Stuff that occurs to me

All of my 'how to' posts are tagged here. The most popular posts are about blocking and private accounts on Twitter, also the science communication jobs list. None of the science or medical information I might post to this blog should be taken as medical advice (I'm not medically trained).

Think of this blog as a sort of nursery for my half-baked ideas hence 'stuff that occurs to me'.

Contact: @JoBrodie Email: jo DOT brodie AT gmail DOT com

Science in London: The 2018/19 scientific society talks in London blog post

Sunday, 2 January 2011

Do Slimweight patches work? How?

I Last week someone tweeted a link to the Daily Mail article: "Why putting on just half a stone will cause your husband's eyes to start wandering" aka "Why eating too much Christmas turkey might not be good for your relationship".

This advertised a product called Slimweight patch, and had a quote from Dr Tim Thurlings who is associated / affiliated with Roduve Healthcare solutions who market the product. He is also 'Dr Tea' behind Tava Tea but I don't know if that's from Roduve as well and I think PR is by The London PR Agency.

As to whether or not it actually works though - I've no idea. I really can't see how it could. The main website (you'll find it easily with Google) has a page on clinical studies, however none of them seem to be relevant.

The studies report on individual ingredients and didn't look at the actual formulation with all ingredients present. Although some studies were in humans, some were on animals (less relevant) and not one of them actually tested the patch delivery system (instead capsules were used) and so it's a bit difficult to draw any conclusions from these studies about how well it might work.

The ingredients list mention some plant names but not which component of the plant is used, either at the level of particular chemicals or even which part (roots? aerial parts?) of the plant that's used. I don't think it's very easy to get individual chemicals, or mixtures, or bits of plant, to be absorbed across the skin (nicotine's a notable exception but despite coming from tobacco plants it's just one chemical) particularly as the skin has evolved to be quite a good barrier.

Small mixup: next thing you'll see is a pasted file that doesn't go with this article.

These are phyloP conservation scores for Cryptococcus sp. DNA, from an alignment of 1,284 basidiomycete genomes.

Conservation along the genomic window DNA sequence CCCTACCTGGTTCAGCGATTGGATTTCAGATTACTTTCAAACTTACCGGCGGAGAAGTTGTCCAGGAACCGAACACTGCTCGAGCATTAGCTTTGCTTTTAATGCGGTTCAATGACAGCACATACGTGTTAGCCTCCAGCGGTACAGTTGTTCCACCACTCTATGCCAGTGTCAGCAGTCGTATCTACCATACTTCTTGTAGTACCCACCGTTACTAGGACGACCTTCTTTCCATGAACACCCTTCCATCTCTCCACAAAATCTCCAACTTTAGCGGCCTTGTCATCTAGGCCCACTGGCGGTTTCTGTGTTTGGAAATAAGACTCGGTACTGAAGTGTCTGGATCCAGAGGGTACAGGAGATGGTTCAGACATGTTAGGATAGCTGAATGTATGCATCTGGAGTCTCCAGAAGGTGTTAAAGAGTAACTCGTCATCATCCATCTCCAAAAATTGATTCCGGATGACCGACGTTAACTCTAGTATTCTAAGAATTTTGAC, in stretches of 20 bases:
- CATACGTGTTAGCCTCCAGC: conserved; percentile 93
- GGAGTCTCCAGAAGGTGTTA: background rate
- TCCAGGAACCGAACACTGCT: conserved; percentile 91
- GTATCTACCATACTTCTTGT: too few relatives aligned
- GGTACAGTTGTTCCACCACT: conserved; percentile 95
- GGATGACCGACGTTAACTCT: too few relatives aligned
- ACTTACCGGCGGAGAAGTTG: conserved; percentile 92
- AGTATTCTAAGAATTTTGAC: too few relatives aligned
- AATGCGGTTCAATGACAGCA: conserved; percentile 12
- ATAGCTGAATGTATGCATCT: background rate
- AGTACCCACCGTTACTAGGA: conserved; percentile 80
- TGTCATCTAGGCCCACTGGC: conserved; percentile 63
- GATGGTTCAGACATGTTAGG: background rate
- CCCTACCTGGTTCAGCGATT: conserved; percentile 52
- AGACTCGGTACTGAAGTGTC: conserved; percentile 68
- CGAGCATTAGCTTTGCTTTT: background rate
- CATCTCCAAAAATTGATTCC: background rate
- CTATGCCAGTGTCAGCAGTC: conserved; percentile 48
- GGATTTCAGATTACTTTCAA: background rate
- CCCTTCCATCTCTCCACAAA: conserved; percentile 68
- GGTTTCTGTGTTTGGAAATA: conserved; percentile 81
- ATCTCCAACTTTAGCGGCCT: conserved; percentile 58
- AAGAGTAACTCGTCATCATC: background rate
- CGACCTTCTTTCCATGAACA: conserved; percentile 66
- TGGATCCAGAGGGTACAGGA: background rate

The website's 'How it works' page also makes the claim that the transdermal technology used means that the nutrients are absorbed straight into the bloodstream which 'cuts out inefficient digestion'. This would be true if the ingredients, as formulated, could actually get across the skin but as no evidence is given about that it's not a claim I can really get behind yet.

If you search for 'Slimweight patch' on Google you'll find umpteen pages that all somehow ultimately lead to a place where you can buy the patches. There are review articles on websites that seemingly exist solely to provide these referral links. There are even a couple of articles on how to do this, thanks to the members of the MoreNiche forum (an eye opening read).

This one offers some suggestions for example 'keyword rich domain names' and a 12 point plan which involves writing a product review on a blog then sending 50 links back to it, submitting articles to these review sites and comment on other people's blogs.

If anyone ever wants to know how to create a buzz for a product it would seem these are the people to ask. Even if you search for 'Slimweight patch scam' you won't find pages wondering if the patch is too good to be true, but affiliated pages designed to highlight its positive effects and to help people buy the product if they want it. Clever ;)

It reminds me of those vortex coin collectors into which I used to drop pennies as a child - everything spinning inwards towards a central point, and then the money drops through.

EDIT: 26 January 2011 - presumably sites like this are going to find themselves in difficulties come 1 March as the ASA will begin looking at claims on websites and not just broadcast or print adverts.

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Comment policy: I enthusiastically welcome corrections and I entertain polite disagreement ;) Because of the nature of this blog it attracts a LOT - 5 a day at the moment - of spam comments (I write about spam practices,misleading marketing and unevidenced quackery) and so I'm more likely to post a pasted version of your comment, removing any hyperlinks.

Comments written in ALL CAPS LOCK will be deleted and I won't publish any pro-homeopathy comments, that ship has sailed I'm afraid (it's nonsense).